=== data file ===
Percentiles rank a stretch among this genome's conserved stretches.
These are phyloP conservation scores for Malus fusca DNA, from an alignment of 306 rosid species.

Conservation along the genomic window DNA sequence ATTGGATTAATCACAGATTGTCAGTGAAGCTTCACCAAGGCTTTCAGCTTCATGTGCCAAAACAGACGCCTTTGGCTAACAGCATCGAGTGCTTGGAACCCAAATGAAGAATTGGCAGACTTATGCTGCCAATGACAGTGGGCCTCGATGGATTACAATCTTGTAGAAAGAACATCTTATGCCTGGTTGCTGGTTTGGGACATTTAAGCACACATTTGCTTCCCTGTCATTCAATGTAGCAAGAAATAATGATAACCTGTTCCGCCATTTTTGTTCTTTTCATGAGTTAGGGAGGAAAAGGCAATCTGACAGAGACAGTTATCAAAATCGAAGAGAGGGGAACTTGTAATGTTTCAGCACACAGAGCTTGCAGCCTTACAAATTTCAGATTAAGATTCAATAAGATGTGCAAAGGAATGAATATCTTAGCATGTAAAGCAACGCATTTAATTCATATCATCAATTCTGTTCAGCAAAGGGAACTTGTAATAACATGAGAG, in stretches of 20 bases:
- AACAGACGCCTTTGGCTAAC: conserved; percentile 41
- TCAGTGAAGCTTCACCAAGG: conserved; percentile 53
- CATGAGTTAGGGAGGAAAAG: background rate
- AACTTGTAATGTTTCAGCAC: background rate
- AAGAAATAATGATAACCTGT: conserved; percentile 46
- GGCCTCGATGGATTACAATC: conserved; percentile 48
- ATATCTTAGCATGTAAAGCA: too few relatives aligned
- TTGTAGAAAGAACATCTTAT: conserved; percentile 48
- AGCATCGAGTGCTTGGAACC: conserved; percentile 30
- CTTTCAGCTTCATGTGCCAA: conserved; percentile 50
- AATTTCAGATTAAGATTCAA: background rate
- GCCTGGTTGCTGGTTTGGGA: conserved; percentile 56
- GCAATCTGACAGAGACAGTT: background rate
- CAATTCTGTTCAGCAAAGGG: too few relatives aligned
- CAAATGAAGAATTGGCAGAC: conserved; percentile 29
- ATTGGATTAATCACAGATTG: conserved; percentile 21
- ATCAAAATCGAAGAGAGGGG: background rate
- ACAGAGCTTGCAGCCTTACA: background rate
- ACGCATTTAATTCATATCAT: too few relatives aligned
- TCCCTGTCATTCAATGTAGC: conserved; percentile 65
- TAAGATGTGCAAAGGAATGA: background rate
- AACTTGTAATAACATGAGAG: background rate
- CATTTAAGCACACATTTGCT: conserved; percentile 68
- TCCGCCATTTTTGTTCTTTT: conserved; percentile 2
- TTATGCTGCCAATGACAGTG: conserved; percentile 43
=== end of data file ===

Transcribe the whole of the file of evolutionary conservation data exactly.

Percentiles rank a stretch among this genome's conserved stretches.
These are phyloP conservation scores for Malus fusca DNA, from an alignment of 306 rosid species.

Conservation along the genomic window DNA sequence ATTGGATTAATCACAGATTGTCAGTGAAGCTTCACCAAGGCTTTCAGCTTCATGTGCCAAAACAGACGCCTTTGGCTAACAGCATCGAGTGCTTGGAACCCAAATGAAGAATTGGCAGACTTATGCTGCCAATGACAGTGGGCCTCGATGGATTACAATCTTGTAGAAAGAACATCTTATGCCTGGTTGCTGGTTTGGGACATTTAAGCACACATTTGCTTCCCTGTCATTCAATGTAGCAAGAAATAATGATAACCTGTTCCGCCATTTTTGTTCTTTTCATGAGTTAGGGAGGAAAAGGCAATCTGACAGAGACAGTTATCAAAATCGAAGAGAGGGGAACTTGTAATGTTTCAGCACACAGAGCTTGCAGCCTTACAAATTTCAGATTAAGATTCAATAAGATGTGCAAAGGAATGAATATCTTAGCATGTAAAGCAACGCATTTAATTCATATCATCAATTCTGTTCAGCAAAGGGAACTTGTAATAACATGAGAG, in stretches of 20 bases:
- AACAGACGCCTTTGGCTAAC: conserved; percentile 41
- TCAGTGAAGCTTCACCAAGG: conserved; percentile 53
- CATGAGTTAGGGAGGAAAAG: background rate
- AACTTGTAATGTTTCAGCAC: background rate
- AAGAAATAATGATAACCTGT: conserved; percentile 46
- GGCCTCGATGGATTACAATC: conserved; percentile 48
- ATATCTTAGCATGTAAAGCA: too few relatives aligned
- TTGTAGAAAGAACATCTTAT: conserved; percentile 48
- AGCATCGAGTGCTTGGAACC: conserved; percentile 30
- CTTTCAGCTTCATGTGCCAA: conserved; percentile 50
- AATTTCAGATTAAGATTCAA: background rate
- GCCTGGTTGCTGGTTTGGGA: conserved; percentile 56
- GCAATCTGACAGAGACAGTT: background rate
- CAATTCTGTTCAGCAAAGGG: too few relatives aligned
- CAAATGAAGAATTGGCAGAC: conserved; percentile 29
- ATTGGATTAATCACAGATTG: conserved; percentile 21
- ATCAAAATCGAAGAGAGGGG: background rate
- ACAGAGCTTGCAGCCTTACA: background rate
- ACGCATTTAATTCATATCAT: too few relatives aligned
- TCCCTGTCATTCAATGTAGC: conserved; percentile 65
- TAAGATGTGCAAAGGAATGA: background rate
- AACTTGTAATAACATGAGAG: background rate
- CATTTAAGCACACATTTGCT: conserved; percentile 68
- TCCGCCATTTTTGTTCTTTT: conserved; percentile 2
- TTATGCTGCCAATGACAGTG: conserved; percentile 43